Without water, life cannot exist. In the western United States, access to water is always a key component in matters of survival – of crops, of livestock, and of people. This was particularly true in the early days of settling the west, a fact well-documented by TR in his letters home while he was on his first trip to Dakota Territory. He wrote to his wife Alice about the scarcity of water on the prairie and of the brackish nature of the water there was. Perhaps his experiences there encouraged him to push so hard for the passage of the Newlands Reclamation Act when he became president. It was on this day in 1902 that he signed the bill into law.
The Newlands Reclamation Act, also called the U.S. Reclamation Act, authorized the federal government to commission water diversion, retention and transmission projects in arid lands, particularly in the far west. Roosevelt believed that the land should be usable and settled by farming families and that the water in western rivers, if not being used to help people, was wasted.
The Theodore Roosevelt Dam on the Salt River in Arizona was one of the first projects authorized by the Reclamation Service following the passage of the Newlands Reclamation Act of 1902. Construction began in 1903 and Theodore Roosevelt dedicated the dam on March 8, 1911.
Roosevelt felt strongly about the welfare of the west, and indicated the importance he placed on helping it flourish in his 1902 message to Congress at the beginning of the second legislative session of the Fifty-seventh Congress. The bill had already been signed into law and the irrigation projects were in the planning stages.
“The sound and steady development of the West depends upon the building up of homes therein,” he wrote. “One hundred and sixty acres of fairly rich and well-watered soil, or a much smaller amount of irrigated land, may keep a family in plenty, whereas no one could get a living out of one hundred and sixty acres of dry pasture land capable of supporting at the outside only one head of cattle to every ten acres.”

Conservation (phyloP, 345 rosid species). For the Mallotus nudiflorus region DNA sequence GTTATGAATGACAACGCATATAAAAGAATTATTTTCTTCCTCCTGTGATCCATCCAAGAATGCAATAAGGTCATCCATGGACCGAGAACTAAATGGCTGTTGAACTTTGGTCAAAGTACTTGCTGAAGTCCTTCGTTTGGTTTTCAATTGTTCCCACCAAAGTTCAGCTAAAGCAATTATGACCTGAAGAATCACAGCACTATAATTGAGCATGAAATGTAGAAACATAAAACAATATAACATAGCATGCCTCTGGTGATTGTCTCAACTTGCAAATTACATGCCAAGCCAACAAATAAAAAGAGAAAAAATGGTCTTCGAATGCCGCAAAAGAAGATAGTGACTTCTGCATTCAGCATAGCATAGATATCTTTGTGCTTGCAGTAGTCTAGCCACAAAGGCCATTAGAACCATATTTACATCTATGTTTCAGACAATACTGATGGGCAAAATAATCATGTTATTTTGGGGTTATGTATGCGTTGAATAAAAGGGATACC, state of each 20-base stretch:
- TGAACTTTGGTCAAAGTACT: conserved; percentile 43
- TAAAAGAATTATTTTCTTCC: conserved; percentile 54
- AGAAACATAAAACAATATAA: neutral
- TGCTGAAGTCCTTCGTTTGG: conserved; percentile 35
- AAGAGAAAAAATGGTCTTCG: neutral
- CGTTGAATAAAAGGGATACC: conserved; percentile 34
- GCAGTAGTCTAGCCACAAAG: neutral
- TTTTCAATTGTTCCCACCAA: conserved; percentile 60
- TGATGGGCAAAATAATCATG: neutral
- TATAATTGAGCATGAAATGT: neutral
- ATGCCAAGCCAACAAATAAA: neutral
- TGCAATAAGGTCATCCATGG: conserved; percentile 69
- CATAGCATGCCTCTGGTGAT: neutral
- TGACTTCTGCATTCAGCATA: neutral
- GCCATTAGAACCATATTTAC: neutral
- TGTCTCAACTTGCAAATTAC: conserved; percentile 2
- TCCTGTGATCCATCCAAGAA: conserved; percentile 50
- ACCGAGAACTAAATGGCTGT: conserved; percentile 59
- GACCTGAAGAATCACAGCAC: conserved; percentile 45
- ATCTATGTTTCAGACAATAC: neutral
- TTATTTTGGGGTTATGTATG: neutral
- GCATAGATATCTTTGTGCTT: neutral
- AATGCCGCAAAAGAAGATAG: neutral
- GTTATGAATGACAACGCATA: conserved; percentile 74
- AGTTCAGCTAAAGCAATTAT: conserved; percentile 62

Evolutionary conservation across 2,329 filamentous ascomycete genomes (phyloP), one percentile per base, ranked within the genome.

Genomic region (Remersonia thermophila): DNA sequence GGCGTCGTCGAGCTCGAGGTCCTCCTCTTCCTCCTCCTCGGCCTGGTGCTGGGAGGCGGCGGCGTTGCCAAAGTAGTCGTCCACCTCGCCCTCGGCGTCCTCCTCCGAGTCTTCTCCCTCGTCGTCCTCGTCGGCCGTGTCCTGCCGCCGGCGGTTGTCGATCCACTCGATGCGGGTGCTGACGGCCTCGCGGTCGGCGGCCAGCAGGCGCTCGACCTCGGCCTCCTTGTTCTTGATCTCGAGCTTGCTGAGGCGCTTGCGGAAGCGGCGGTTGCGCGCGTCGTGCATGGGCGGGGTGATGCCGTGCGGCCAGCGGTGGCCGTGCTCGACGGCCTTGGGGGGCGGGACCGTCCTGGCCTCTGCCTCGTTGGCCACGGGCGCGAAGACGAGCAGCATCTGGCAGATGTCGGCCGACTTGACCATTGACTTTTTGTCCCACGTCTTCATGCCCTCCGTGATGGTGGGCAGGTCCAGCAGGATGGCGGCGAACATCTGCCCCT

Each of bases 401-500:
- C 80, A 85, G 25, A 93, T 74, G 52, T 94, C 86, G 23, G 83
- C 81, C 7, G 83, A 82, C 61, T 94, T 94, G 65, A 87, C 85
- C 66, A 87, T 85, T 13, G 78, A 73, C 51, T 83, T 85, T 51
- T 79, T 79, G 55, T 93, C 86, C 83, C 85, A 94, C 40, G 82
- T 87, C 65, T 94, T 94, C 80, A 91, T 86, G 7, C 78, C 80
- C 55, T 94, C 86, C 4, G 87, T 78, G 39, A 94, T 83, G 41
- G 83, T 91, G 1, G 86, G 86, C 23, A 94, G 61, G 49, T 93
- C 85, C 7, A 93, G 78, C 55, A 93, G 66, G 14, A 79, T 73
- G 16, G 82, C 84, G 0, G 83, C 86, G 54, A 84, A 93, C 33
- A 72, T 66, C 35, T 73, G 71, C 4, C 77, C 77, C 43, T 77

The Reclamation Act irrigated the west through a series of dams on waterways, and is considered second in significance only to the Homestead Act of 1862. While the Homestead Act allowed farmers to claim land for agriculture, the Reclamation Act allowed them access to irrigation. In many cases, this irrigation was the only thing that made cultivating the land possible.
Sixteen arid and semi-arid states were included in the original bill: Arizona, California, Colorado, Idaho, Kansas, Montana, Nebraska, Nevada, New Mexico, North Dakota, Oklahoma, Oregon, South Dakota, Utah, Washington, and Wyoming. Texas was added to Reclamation states in 1906.
Once the bill was signed into law, the newly-formed Reclamation Service (later renamed the Bureau of Reclamation), under the Roosevelt administration, moved quickly to put water reclamation projects into place. Within a year, five projects were authorized. Just five and one-half years later, in 1907, 24 projects had been authorized.
One such project is the Lower Yellowstone Irrigation District, which provides irrigation water from the Yellowstone River to residents along the parched North Dakota/Montana border. The dam and miles of canals are one of the sites on the Theodore Roosevelt Center’s TR Trail, an initiative that encourages travelers to explore significant sites related to TR in North Dakota. To read more about this project and other TR Trail sites, visit http://www.theodorerooseveltcenter.org/Learn-About-TR/Theodore-Roosevelt-Trail/TR-Trail-Pages/Theodore-Roosevelt-in-North-Dakota/TR-in-North-Dakota/Lower-Yellowstone-Irrigation-Project.aspx